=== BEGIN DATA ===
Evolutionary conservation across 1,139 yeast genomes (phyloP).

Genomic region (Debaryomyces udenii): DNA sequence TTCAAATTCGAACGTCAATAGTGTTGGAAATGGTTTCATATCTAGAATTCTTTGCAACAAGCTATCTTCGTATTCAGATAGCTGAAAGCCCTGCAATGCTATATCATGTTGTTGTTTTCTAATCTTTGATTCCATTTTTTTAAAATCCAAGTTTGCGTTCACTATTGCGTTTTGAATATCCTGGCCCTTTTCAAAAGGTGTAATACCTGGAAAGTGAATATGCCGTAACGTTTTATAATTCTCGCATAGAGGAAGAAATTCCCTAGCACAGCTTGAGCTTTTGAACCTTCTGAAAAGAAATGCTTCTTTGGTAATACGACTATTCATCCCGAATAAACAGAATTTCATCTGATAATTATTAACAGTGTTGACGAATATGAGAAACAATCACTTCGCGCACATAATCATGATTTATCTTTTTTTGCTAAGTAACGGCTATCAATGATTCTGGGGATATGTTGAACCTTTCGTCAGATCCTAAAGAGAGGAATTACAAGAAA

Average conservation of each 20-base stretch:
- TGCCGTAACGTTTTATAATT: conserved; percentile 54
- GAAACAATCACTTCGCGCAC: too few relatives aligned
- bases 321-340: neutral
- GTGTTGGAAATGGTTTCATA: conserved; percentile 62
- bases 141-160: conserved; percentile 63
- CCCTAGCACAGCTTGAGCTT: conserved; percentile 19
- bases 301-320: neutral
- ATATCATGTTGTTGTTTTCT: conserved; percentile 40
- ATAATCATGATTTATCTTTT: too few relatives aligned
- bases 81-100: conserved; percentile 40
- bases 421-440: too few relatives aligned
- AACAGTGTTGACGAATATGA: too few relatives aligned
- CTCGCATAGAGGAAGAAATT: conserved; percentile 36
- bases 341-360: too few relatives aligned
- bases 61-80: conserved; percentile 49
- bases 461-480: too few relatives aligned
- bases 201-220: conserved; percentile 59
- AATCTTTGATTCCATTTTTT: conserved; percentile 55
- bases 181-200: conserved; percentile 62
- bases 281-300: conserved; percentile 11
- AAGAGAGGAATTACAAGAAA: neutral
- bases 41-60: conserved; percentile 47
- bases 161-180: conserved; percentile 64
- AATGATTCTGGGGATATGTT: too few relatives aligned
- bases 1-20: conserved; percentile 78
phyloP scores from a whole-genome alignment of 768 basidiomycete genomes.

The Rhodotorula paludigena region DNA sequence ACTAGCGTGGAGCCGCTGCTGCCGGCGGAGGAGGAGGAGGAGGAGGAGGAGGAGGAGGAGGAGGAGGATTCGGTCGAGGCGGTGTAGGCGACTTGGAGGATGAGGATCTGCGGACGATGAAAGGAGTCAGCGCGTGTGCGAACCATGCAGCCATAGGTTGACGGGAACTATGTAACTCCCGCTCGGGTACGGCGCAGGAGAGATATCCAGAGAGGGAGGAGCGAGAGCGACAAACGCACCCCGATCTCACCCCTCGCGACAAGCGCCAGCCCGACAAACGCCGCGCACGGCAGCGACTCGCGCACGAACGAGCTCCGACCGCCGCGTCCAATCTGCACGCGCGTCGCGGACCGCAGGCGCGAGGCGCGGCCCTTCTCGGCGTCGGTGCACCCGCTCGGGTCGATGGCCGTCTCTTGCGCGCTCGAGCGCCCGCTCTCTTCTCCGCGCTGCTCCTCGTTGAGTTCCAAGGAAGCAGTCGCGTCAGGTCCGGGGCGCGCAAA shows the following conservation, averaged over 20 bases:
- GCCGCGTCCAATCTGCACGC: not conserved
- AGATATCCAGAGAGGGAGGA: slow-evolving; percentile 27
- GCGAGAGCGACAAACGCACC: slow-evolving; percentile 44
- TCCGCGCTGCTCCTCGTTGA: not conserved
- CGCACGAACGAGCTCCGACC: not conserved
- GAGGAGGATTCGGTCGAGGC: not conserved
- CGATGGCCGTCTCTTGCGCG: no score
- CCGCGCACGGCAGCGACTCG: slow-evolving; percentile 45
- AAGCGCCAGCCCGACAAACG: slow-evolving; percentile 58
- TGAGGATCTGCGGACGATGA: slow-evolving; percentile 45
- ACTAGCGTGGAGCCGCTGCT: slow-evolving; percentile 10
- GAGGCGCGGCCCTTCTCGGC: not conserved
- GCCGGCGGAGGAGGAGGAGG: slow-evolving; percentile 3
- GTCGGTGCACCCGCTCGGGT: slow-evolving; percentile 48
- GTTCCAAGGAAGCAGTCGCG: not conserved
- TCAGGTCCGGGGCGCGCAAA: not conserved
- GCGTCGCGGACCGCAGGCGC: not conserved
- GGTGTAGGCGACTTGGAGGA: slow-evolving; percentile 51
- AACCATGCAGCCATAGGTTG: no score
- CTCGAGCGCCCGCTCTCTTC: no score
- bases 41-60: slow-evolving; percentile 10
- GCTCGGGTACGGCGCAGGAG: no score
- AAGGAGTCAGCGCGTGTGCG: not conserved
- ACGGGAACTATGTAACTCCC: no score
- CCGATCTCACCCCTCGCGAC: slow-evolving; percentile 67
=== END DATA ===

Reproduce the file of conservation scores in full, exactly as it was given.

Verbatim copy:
Evolutionary conservation across 1,139 yeast genomes (phyloP).

Genomic region (Debaryomyces udenii): DNA sequence TTCAAATTCGAACGTCAATAGTGTTGGAAATGGTTTCATATCTAGAATTCTTTGCAACAAGCTATCTTCGTATTCAGATAGCTGAAAGCCCTGCAATGCTATATCATGTTGTTGTTTTCTAATCTTTGATTCCATTTTTTTAAAATCCAAGTTTGCGTTCACTATTGCGTTTTGAATATCCTGGCCCTTTTCAAAAGGTGTAATACCTGGAAAGTGAATATGCCGTAACGTTTTATAATTCTCGCATAGAGGAAGAAATTCCCTAGCACAGCTTGAGCTTTTGAACCTTCTGAAAAGAAATGCTTCTTTGGTAATACGACTATTCATCCCGAATAAACAGAATTTCATCTGATAATTATTAACAGTGTTGACGAATATGAGAAACAATCACTTCGCGCACATAATCATGATTTATCTTTTTTTGCTAAGTAACGGCTATCAATGATTCTGGGGATATGTTGAACCTTTCGTCAGATCCTAAAGAGAGGAATTACAAGAAA

Average conservation of each 20-base stretch:
- TGCCGTAACGTTTTATAATT: conserved; percentile 54
- GAAACAATCACTTCGCGCAC: too few relatives aligned
- bases 321-340: neutral
- GTGTTGGAAATGGTTTCATA: conserved; percentile 62
- bases 141-160: conserved; percentile 63
- CCCTAGCACAGCTTGAGCTT: conserved; percentile 19
- bases 301-320: neutral
- ATATCATGTTGTTGTTTTCT: conserved; percentile 40
- ATAATCATGATTTATCTTTT: too few relatives aligned
- bases 81-100: conserved; percentile 40
- bases 421-440: too few relatives aligned
- AACAGTGTTGACGAATATGA: too few relatives aligned
- CTCGCATAGAGGAAGAAATT: conserved; percentile 36
- bases 341-360: too few relatives aligned
- bases 61-80: conserved; percentile 49
- bases 461-480: too few relatives aligned
- bases 201-220: conserved; percentile 59
- AATCTTTGATTCCATTTTTT: conserved; percentile 55
- bases 181-200: conserved; percentile 62
- bases 281-300: conserved; percentile 11
- AAGAGAGGAATTACAAGAAA: neutral
- bases 41-60: conserved; percentile 47
- bases 161-180: conserved; percentile 64
- AATGATTCTGGGGATATGTT: too few relatives aligned
- bases 1-20: conserved; percentile 78
phyloP scores from a whole-genome alignment of 768 basidiomycete genomes.

The Rhodotorula paludigena region DNA sequence ACTAGCGTGGAGCCGCTGCTGCCGGCGGAGGAGGAGGAGGAGGAGGAGGAGGAGGAGGAGGAGGAGGATTCGGTCGAGGCGGTGTAGGCGACTTGGAGGATGAGGATCTGCGGACGATGAAAGGAGTCAGCGCGTGTGCGAACCATGCAGCCATAGGTTGACGGGAACTATGTAACTCCCGCTCGGGTACGGCGCAGGAGAGATATCCAGAGAGGGAGGAGCGAGAGCGACAAACGCACCCCGATCTCACCCCTCGCGACAAGCGCCAGCCCGACAAACGCCGCGCACGGCAGCGACTCGCGCACGAACGAGCTCCGACCGCCGCGTCCAATCTGCACGCGCGTCGCGGACCGCAGGCGCGAGGCGCGGCCCTTCTCGGCGTCGGTGCACCCGCTCGGGTCGATGGCCGTCTCTTGCGCGCTCGAGCGCCCGCTCTCTTCTCCGCGCTGCTCCTCGTTGAGTTCCAAGGAAGCAGTCGCGTCAGGTCCGGGGCGCGCAAA shows the following conservation, averaged over 20 bases:
- GCCGCGTCCAATCTGCACGC: not conserved
- AGATATCCAGAGAGGGAGGA: slow-evolving; percentile 27
- GCGAGAGCGACAAACGCACC: slow-evolving; percentile 44
- TCCGCGCTGCTCCTCGTTGA: not conserved
- CGCACGAACGAGCTCCGACC: not conserved
- GAGGAGGATTCGGTCGAGGC: not conserved
- CGATGGCCGTCTCTTGCGCG: no score
- CCGCGCACGGCAGCGACTCG: slow-evolving; percentile 45
- AAGCGCCAGCCCGACAAACG: slow-evolving; percentile 58
- TGAGGATCTGCGGACGATGA: slow-evolving; percentile 45
- ACTAGCGTGGAGCCGCTGCT: slow-evolving; percentile 10
- GAGGCGCGGCCCTTCTCGGC: not conserved
- GCCGGCGGAGGAGGAGGAGG: slow-evolving; percentile 3
- GTCGGTGCACCCGCTCGGGT: slow-evolving; percentile 48
- GTTCCAAGGAAGCAGTCGCG: not conserved
- TCAGGTCCGGGGCGCGCAAA: not conserved
- GCGTCGCGGACCGCAGGCGC: not conserved
- GGTGTAGGCGACTTGGAGGA: slow-evolving; percentile 51
- AACCATGCAGCCATAGGTTG: no score
- CTCGAGCGCCCGCTCTCTTC: no score
- bases 41-60: slow-evolving; percentile 10
- GCTCGGGTACGGCGCAGGAG: no score
- AAGGAGTCAGCGCGTGTGCG: not conserved
- ACGGGAACTATGTAACTCCC: no score
- CCGATCTCACCCCTCGCGAC: slow-evolving; percentile 67